Tuesday, October 20, 2009

Book Review: The Man Who Loved Books Too Much

The Man Who Loved Books Too Much: The True Story of a Thief, a Detective, and a World of Literary Obsession was a fun little book. It's based on the true story of John Gilkey, a obsessed thief of rare books, and Ken Sanders, the book-dealer-turned-detective that set about catching him.

I enjoyed it for a number of reasons. The narrative is fairly good page-turner, following Gilkey through his spree of fraudulent purchases and thefts as Sanders catches up but remains a step or two behind. The characters - rare book collectors, Sanders, and of course Gilkey himself - prove an eclectic cast for the story. As well, the author recounts the tale in a way that lets us see how she becomes part of the story itself, worried she's possibly complicit in Gilkeys crimes.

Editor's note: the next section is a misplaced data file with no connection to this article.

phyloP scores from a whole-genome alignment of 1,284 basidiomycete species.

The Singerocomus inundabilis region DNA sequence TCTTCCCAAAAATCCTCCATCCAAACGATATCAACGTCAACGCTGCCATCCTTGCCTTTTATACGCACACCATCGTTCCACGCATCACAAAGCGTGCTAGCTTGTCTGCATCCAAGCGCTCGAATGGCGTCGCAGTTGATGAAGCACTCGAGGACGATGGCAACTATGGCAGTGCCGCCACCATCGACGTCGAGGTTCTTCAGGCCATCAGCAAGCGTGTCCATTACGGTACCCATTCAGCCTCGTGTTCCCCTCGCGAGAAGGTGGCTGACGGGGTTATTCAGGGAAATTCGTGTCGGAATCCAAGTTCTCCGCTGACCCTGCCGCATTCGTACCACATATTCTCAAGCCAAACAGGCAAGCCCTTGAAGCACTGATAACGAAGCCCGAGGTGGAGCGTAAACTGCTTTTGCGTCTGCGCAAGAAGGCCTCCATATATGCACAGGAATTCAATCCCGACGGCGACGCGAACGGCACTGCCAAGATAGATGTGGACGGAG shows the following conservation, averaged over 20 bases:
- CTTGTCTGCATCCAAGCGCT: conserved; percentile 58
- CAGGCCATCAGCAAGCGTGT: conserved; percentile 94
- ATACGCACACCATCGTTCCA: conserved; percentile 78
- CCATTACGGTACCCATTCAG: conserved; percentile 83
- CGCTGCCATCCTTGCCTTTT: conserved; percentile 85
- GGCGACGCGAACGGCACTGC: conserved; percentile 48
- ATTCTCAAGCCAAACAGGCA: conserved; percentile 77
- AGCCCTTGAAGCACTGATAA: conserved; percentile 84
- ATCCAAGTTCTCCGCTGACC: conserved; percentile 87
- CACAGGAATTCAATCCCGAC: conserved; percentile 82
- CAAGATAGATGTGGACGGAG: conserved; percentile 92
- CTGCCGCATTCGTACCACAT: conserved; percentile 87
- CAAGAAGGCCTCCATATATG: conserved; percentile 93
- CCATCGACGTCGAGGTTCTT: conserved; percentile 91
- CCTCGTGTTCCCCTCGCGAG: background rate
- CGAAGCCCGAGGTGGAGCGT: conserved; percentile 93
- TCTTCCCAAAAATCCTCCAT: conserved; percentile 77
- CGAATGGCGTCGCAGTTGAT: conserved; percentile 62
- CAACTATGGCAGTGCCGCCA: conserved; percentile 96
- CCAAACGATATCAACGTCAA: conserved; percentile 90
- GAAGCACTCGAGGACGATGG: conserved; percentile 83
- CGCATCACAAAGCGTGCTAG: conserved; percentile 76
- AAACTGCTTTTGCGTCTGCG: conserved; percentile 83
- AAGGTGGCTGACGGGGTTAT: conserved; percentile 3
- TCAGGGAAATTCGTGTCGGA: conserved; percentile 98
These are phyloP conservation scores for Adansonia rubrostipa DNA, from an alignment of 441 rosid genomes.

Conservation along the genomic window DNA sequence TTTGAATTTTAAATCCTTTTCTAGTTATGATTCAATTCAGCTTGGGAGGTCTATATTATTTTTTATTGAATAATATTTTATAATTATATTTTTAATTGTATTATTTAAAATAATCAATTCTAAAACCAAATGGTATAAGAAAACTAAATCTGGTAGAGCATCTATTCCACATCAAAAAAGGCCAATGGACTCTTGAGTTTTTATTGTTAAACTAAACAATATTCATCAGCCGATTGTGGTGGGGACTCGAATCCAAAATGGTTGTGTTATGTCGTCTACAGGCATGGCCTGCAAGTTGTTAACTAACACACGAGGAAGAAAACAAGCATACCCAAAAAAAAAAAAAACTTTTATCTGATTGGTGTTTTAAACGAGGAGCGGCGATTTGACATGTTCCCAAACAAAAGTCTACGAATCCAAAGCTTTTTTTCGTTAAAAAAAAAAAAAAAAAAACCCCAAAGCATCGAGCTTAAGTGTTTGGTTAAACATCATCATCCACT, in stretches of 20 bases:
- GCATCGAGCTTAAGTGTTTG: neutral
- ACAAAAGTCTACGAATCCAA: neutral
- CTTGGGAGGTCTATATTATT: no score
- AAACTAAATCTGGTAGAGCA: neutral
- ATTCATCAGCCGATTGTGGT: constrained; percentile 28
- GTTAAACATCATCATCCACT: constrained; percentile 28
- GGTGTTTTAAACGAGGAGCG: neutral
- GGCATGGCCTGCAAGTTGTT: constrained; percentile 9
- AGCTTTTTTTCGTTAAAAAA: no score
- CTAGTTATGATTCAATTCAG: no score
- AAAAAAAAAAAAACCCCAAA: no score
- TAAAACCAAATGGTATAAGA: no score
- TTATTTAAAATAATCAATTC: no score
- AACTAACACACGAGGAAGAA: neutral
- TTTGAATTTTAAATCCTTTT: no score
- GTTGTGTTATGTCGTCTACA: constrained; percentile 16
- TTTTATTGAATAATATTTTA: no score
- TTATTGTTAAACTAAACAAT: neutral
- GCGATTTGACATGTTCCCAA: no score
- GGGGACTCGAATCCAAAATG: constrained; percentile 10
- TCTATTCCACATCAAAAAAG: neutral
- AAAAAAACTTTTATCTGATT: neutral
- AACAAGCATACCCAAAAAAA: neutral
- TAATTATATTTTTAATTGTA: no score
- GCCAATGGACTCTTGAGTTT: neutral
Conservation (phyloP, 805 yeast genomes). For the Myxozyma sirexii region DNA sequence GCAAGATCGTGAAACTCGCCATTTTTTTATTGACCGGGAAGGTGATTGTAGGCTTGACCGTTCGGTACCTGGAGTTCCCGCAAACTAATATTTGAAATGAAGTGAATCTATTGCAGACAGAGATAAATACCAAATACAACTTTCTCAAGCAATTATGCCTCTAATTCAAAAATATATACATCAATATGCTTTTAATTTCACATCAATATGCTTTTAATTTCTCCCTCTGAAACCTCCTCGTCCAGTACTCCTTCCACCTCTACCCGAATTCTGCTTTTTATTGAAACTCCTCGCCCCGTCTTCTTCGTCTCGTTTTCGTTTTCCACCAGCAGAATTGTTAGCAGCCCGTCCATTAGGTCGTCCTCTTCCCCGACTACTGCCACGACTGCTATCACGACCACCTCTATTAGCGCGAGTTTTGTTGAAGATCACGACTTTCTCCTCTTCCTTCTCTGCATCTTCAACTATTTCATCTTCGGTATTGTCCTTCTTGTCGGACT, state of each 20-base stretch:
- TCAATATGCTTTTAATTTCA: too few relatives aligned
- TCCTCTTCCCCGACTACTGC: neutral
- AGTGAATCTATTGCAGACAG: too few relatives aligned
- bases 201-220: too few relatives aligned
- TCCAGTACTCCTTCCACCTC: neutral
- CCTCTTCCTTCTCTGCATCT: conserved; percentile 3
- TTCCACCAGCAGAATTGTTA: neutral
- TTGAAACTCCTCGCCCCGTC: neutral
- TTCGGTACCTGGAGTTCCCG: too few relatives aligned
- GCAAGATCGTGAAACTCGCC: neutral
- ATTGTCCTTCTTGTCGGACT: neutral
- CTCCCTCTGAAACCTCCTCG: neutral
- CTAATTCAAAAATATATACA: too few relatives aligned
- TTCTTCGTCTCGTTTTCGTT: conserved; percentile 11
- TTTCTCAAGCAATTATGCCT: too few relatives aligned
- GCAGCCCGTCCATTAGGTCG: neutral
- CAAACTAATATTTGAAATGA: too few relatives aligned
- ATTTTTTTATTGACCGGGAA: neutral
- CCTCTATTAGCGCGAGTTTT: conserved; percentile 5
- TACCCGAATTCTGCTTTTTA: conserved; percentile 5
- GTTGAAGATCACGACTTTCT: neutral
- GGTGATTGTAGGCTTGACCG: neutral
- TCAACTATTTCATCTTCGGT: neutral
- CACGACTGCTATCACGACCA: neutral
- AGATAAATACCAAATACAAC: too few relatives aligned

Most of all though, I found the Bartlett's description of the world of rare books to be intoxicating. From the opening pages, when she describes first laying hands on Krautterbuch, a german botany text almost four hundred years old, unclasping the pigskin-clad oak cover boards and turning it's stiff pages as they make "a muffled crack, not unlike the sound of a flag on a windy afternoon", she does a great job of giving the reader a palpable sense of why some covet these books; some so much that they'll go to jail for them.

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